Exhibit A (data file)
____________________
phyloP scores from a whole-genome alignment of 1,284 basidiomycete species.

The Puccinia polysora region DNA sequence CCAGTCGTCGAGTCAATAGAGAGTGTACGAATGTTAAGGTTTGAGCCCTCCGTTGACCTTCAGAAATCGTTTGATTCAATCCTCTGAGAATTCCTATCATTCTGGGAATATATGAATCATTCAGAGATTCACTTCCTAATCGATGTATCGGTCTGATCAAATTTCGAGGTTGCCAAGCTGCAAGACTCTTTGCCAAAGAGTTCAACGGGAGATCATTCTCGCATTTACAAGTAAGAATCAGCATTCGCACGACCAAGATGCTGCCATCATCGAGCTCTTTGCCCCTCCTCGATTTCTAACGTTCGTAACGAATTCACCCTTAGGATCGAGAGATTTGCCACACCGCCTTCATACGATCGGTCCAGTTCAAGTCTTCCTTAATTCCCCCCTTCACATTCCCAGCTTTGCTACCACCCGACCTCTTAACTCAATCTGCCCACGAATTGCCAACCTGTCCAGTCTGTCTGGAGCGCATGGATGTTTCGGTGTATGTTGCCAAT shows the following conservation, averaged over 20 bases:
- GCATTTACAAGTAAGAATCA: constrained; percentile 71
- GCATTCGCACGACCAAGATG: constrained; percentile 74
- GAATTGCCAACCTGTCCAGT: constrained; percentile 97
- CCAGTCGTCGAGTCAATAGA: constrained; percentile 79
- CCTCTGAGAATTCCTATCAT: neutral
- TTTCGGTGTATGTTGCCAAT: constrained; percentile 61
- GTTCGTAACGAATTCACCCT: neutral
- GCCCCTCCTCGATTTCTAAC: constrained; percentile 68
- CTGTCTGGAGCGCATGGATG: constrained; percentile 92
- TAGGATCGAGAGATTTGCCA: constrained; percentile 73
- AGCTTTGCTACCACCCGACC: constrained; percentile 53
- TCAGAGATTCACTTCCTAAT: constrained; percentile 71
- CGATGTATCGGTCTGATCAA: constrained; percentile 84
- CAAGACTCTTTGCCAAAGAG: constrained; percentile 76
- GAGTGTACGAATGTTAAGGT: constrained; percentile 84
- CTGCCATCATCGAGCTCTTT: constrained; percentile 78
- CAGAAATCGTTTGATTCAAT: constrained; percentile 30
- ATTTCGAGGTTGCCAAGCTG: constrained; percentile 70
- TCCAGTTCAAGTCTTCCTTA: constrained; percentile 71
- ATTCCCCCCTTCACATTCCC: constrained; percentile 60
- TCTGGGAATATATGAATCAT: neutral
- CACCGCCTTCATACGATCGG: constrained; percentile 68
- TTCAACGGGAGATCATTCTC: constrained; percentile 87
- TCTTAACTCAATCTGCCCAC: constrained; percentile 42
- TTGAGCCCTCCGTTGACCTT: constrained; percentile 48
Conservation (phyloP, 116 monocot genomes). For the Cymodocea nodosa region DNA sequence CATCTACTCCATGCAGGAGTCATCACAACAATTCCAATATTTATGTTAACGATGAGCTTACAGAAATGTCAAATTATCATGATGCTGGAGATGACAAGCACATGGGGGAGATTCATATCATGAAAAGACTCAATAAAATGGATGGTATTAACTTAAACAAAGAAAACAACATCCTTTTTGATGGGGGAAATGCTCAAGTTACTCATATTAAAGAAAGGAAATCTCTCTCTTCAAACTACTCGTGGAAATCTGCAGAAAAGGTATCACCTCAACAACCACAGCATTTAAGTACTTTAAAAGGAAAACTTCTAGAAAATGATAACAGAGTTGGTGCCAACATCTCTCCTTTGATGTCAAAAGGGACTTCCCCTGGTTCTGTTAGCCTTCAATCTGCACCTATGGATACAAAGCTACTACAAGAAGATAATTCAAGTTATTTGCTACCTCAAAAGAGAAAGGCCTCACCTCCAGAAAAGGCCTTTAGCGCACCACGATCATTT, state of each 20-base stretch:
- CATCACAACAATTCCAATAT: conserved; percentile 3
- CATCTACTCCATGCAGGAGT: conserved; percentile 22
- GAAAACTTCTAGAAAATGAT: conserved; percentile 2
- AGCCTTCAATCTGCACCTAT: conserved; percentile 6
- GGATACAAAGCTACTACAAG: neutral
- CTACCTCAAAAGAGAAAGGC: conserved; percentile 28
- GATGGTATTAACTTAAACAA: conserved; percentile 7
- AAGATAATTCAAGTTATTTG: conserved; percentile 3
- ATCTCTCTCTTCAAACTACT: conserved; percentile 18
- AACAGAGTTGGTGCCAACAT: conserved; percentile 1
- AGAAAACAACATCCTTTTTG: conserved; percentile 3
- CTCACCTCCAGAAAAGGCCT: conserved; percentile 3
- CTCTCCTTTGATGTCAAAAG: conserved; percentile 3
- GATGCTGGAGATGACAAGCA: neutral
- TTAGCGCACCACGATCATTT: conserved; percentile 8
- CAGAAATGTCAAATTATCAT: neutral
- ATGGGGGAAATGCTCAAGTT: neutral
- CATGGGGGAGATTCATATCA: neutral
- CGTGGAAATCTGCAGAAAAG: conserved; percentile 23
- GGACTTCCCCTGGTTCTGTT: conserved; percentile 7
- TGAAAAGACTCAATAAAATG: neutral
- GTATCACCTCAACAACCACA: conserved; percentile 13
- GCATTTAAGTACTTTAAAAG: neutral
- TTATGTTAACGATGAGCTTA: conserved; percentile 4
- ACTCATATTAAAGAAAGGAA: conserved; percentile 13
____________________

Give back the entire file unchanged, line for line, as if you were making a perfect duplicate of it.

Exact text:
phyloP scores from a whole-genome alignment of 1,284 basidiomycete species.

The Puccinia polysora region DNA sequence CCAGTCGTCGAGTCAATAGAGAGTGTACGAATGTTAAGGTTTGAGCCCTCCGTTGACCTTCAGAAATCGTTTGATTCAATCCTCTGAGAATTCCTATCATTCTGGGAATATATGAATCATTCAGAGATTCACTTCCTAATCGATGTATCGGTCTGATCAAATTTCGAGGTTGCCAAGCTGCAAGACTCTTTGCCAAAGAGTTCAACGGGAGATCATTCTCGCATTTACAAGTAAGAATCAGCATTCGCACGACCAAGATGCTGCCATCATCGAGCTCTTTGCCCCTCCTCGATTTCTAACGTTCGTAACGAATTCACCCTTAGGATCGAGAGATTTGCCACACCGCCTTCATACGATCGGTCCAGTTCAAGTCTTCCTTAATTCCCCCCTTCACATTCCCAGCTTTGCTACCACCCGACCTCTTAACTCAATCTGCCCACGAATTGCCAACCTGTCCAGTCTGTCTGGAGCGCATGGATGTTTCGGTGTATGTTGCCAAT shows the following conservation, averaged over 20 bases:
- GCATTTACAAGTAAGAATCA: constrained; percentile 71
- GCATTCGCACGACCAAGATG: constrained; percentile 74
- GAATTGCCAACCTGTCCAGT: constrained; percentile 97
- CCAGTCGTCGAGTCAATAGA: constrained; percentile 79
- CCTCTGAGAATTCCTATCAT: neutral
- TTTCGGTGTATGTTGCCAAT: constrained; percentile 61
- GTTCGTAACGAATTCACCCT: neutral
- GCCCCTCCTCGATTTCTAAC: constrained; percentile 68
- CTGTCTGGAGCGCATGGATG: constrained; percentile 92
- TAGGATCGAGAGATTTGCCA: constrained; percentile 73
- AGCTTTGCTACCACCCGACC: constrained; percentile 53
- TCAGAGATTCACTTCCTAAT: constrained; percentile 71
- CGATGTATCGGTCTGATCAA: constrained; percentile 84
- CAAGACTCTTTGCCAAAGAG: constrained; percentile 76
- GAGTGTACGAATGTTAAGGT: constrained; percentile 84
- CTGCCATCATCGAGCTCTTT: constrained; percentile 78
- CAGAAATCGTTTGATTCAAT: constrained; percentile 30
- ATTTCGAGGTTGCCAAGCTG: constrained; percentile 70
- TCCAGTTCAAGTCTTCCTTA: constrained; percentile 71
- ATTCCCCCCTTCACATTCCC: constrained; percentile 60
- TCTGGGAATATATGAATCAT: neutral
- CACCGCCTTCATACGATCGG: constrained; percentile 68
- TTCAACGGGAGATCATTCTC: constrained; percentile 87
- TCTTAACTCAATCTGCCCAC: constrained; percentile 42
- TTGAGCCCTCCGTTGACCTT: constrained; percentile 48
Conservation (phyloP, 116 monocot genomes). For the Cymodocea nodosa region DNA sequence CATCTACTCCATGCAGGAGTCATCACAACAATTCCAATATTTATGTTAACGATGAGCTTACAGAAATGTCAAATTATCATGATGCTGGAGATGACAAGCACATGGGGGAGATTCATATCATGAAAAGACTCAATAAAATGGATGGTATTAACTTAAACAAAGAAAACAACATCCTTTTTGATGGGGGAAATGCTCAAGTTACTCATATTAAAGAAAGGAAATCTCTCTCTTCAAACTACTCGTGGAAATCTGCAGAAAAGGTATCACCTCAACAACCACAGCATTTAAGTACTTTAAAAGGAAAACTTCTAGAAAATGATAACAGAGTTGGTGCCAACATCTCTCCTTTGATGTCAAAAGGGACTTCCCCTGGTTCTGTTAGCCTTCAATCTGCACCTATGGATACAAAGCTACTACAAGAAGATAATTCAAGTTATTTGCTACCTCAAAAGAGAAAGGCCTCACCTCCAGAAAAGGCCTTTAGCGCACCACGATCATTT, state of each 20-base stretch:
- CATCACAACAATTCCAATAT: conserved; percentile 3
- CATCTACTCCATGCAGGAGT: conserved; percentile 22
- GAAAACTTCTAGAAAATGAT: conserved; percentile 2
- AGCCTTCAATCTGCACCTAT: conserved; percentile 6
- GGATACAAAGCTACTACAAG: neutral
- CTACCTCAAAAGAGAAAGGC: conserved; percentile 28
- GATGGTATTAACTTAAACAA: conserved; percentile 7
- AAGATAATTCAAGTTATTTG: conserved; percentile 3
- ATCTCTCTCTTCAAACTACT: conserved; percentile 18
- AACAGAGTTGGTGCCAACAT: conserved; percentile 1
- AGAAAACAACATCCTTTTTG: conserved; percentile 3
- CTCACCTCCAGAAAAGGCCT: conserved; percentile 3
- CTCTCCTTTGATGTCAAAAG: conserved; percentile 3
- GATGCTGGAGATGACAAGCA: neutral
- TTAGCGCACCACGATCATTT: conserved; percentile 8
- CAGAAATGTCAAATTATCAT: neutral
- ATGGGGGAAATGCTCAAGTT: neutral
- CATGGGGGAGATTCATATCA: neutral
- CGTGGAAATCTGCAGAAAAG: conserved; percentile 23
- GGACTTCCCCTGGTTCTGTT: conserved; percentile 7
- TGAAAAGACTCAATAAAATG: neutral
- GTATCACCTCAACAACCACA: conserved; percentile 13
- GCATTTAAGTACTTTAAAAG: neutral
- TTATGTTAACGATGAGCTTA: conserved; percentile 4
- ACTCATATTAAAGAAAGGAA: conserved; percentile 13